The time of the CLI might seem over given the plethora of UIs these days, however, any experienced sysadmin knows just how necessary a powerful CLI like the FreeBSD shell can be. In FreeBSD 14, the default root shell is changing, and in this article we talk about the background and motivations for this change and what implications and advantages this change brings.
As an administrator, you may often need to limit the amount of system resources an individual uses. FreeBSD provides several methods to do just that. The rctl command can be used to provide an effective method for controlling resource limits or it can be used to set resource constraints on processes and jails. Find out how to configure and enforce your limits.
Let’s talk about the FreeBSD boot process. It is very robust and complex, as it is well-thought. Find out what are the differences when you boot from UEFI or legacy BIOS, or from GPT and MBR partitioning schemes. Learn what happens when you use ZFS or UFS filesystem.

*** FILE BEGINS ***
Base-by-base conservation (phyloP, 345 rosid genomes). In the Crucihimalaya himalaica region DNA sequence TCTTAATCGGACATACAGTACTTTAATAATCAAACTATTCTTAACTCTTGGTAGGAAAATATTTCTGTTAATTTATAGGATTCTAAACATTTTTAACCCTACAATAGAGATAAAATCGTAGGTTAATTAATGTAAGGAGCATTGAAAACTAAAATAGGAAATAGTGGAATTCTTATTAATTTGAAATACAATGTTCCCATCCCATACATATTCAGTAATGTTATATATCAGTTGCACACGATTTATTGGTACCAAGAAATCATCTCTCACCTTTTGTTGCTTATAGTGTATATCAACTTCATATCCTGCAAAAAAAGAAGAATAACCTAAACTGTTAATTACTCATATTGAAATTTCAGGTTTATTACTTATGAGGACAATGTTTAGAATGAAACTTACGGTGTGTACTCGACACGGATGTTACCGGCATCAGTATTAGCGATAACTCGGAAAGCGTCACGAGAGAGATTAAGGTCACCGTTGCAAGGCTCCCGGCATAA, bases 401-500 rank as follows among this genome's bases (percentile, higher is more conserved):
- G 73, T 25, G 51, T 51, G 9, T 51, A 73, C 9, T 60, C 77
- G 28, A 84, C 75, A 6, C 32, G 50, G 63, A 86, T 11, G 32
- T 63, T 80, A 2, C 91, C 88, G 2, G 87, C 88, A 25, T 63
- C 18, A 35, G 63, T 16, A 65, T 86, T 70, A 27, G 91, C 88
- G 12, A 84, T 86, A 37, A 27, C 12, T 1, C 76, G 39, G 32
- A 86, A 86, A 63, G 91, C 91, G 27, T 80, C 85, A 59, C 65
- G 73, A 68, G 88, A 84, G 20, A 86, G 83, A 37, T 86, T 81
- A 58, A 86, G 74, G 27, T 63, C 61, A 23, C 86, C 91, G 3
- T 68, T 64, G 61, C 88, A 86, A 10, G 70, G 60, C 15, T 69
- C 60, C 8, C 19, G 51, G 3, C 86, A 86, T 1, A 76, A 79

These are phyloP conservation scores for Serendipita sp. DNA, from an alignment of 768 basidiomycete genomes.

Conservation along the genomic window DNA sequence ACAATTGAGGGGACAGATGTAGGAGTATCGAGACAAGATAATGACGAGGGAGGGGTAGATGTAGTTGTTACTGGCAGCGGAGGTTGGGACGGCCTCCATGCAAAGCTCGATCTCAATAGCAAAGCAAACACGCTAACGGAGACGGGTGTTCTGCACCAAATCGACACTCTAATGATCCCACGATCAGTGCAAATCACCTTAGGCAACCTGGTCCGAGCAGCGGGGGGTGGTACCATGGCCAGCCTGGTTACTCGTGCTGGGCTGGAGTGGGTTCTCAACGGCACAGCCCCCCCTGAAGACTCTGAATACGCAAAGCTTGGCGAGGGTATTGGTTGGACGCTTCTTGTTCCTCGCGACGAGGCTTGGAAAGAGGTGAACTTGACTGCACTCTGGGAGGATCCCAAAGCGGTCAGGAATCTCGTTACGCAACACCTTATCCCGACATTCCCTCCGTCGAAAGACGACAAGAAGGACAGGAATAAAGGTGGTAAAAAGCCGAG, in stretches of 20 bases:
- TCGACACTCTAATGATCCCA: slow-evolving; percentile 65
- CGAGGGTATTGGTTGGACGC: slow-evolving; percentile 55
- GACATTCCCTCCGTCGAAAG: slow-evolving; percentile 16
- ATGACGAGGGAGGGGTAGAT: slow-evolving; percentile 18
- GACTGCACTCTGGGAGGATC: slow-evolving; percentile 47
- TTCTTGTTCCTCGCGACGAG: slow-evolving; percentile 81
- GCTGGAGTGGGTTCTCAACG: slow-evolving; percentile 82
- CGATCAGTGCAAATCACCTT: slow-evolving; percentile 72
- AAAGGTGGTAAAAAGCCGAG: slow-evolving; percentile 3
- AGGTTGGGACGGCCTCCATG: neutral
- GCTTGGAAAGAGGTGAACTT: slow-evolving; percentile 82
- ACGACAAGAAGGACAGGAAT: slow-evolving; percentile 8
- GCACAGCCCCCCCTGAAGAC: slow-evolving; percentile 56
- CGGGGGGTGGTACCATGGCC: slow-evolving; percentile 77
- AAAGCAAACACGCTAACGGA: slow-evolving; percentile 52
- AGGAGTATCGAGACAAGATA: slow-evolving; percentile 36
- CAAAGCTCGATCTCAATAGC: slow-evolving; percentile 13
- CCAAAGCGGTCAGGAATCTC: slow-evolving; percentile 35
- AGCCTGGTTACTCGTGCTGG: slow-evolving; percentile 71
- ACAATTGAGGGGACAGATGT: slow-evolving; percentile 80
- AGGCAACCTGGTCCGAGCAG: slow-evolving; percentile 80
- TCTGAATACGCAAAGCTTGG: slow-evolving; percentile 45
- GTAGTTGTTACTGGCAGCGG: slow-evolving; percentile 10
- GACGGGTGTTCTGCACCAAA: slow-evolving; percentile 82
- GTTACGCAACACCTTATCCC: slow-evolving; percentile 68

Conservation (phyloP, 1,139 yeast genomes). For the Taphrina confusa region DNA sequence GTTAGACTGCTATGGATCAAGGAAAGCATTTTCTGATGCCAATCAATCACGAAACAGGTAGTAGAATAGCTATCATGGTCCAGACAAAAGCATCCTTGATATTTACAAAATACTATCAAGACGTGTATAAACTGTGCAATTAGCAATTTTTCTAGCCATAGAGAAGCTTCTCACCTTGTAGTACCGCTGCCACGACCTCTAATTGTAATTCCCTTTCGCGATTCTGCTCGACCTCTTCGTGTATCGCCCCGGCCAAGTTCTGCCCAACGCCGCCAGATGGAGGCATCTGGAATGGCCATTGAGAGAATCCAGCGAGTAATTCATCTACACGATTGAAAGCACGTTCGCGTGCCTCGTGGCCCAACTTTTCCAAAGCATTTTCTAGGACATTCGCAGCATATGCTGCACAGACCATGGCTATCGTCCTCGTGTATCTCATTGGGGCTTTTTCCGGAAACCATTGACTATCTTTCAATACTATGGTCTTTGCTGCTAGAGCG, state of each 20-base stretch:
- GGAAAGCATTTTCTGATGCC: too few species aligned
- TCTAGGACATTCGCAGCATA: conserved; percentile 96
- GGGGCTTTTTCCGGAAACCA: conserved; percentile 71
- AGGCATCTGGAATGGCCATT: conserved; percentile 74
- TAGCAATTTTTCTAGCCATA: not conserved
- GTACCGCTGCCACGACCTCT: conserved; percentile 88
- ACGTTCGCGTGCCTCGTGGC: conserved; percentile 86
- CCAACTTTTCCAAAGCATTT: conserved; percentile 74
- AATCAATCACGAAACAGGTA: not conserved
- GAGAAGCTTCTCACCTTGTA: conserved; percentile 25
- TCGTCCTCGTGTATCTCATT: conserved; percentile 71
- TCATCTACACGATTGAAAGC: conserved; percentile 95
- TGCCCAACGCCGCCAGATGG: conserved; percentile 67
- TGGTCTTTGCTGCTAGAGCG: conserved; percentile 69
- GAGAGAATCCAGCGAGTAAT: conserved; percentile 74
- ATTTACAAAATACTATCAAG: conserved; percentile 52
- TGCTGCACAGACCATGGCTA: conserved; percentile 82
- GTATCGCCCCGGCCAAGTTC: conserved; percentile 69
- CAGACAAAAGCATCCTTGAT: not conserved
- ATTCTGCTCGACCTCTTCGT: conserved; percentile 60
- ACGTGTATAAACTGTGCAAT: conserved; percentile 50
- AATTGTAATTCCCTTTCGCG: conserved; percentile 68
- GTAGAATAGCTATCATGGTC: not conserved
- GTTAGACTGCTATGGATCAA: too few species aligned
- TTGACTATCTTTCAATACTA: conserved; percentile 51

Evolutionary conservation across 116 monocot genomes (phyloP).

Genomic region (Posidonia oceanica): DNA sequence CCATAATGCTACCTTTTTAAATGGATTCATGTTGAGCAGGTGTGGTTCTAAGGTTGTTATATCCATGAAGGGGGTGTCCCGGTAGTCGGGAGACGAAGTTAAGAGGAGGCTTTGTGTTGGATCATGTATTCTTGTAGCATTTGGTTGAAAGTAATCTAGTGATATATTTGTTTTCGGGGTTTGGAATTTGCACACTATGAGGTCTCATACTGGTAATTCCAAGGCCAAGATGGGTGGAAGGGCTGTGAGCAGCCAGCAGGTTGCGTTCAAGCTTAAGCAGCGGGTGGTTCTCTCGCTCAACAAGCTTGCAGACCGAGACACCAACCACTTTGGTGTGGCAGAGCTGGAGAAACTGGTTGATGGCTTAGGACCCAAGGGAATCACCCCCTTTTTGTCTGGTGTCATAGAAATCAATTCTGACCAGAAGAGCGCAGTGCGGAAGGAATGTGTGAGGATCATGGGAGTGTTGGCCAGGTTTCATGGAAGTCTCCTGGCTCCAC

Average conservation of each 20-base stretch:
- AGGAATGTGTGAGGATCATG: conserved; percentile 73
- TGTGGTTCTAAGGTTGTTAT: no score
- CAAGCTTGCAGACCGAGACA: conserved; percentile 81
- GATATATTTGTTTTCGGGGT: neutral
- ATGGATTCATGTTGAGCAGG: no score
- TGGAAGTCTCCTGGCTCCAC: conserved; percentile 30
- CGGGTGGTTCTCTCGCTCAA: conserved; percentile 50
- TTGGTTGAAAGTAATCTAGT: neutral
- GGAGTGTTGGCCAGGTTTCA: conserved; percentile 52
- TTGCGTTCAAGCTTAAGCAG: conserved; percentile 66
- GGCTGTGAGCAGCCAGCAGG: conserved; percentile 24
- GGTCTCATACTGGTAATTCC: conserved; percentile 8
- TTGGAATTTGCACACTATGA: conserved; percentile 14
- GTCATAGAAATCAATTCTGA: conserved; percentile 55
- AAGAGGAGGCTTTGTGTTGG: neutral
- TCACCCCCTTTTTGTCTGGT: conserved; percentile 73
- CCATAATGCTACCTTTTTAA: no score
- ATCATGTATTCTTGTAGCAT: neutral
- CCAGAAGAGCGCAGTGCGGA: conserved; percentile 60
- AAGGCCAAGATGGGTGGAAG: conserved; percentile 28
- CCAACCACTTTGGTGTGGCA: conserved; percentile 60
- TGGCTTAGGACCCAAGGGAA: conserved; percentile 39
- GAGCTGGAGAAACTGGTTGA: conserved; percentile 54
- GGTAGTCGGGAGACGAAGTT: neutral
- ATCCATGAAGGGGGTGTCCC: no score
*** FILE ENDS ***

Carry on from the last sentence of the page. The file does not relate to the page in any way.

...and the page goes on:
Keeping systems secure and free of any vulnerabilities is an important task in any sysadmin’s or developer’s book. Fortunately, FreeBSD systems come with several tools to accomplish that task for both its Base System and installed 3rd party packages.
In this article, we will take a look at how these tools can help us efficiently manage security vulnerabilities in our FreeBSD systems
We all know and have at least once used the top(1) command on FreeBSD to track information about our cpu and processes, but how many of you know what each field means? By default, top(1) displays the ‘top’ processes on each system and periodically updates this information every 2.0 seconds using the raw cpu use percentage to rank the processes in the list.
This article will give you some insight on how to better understand top (1).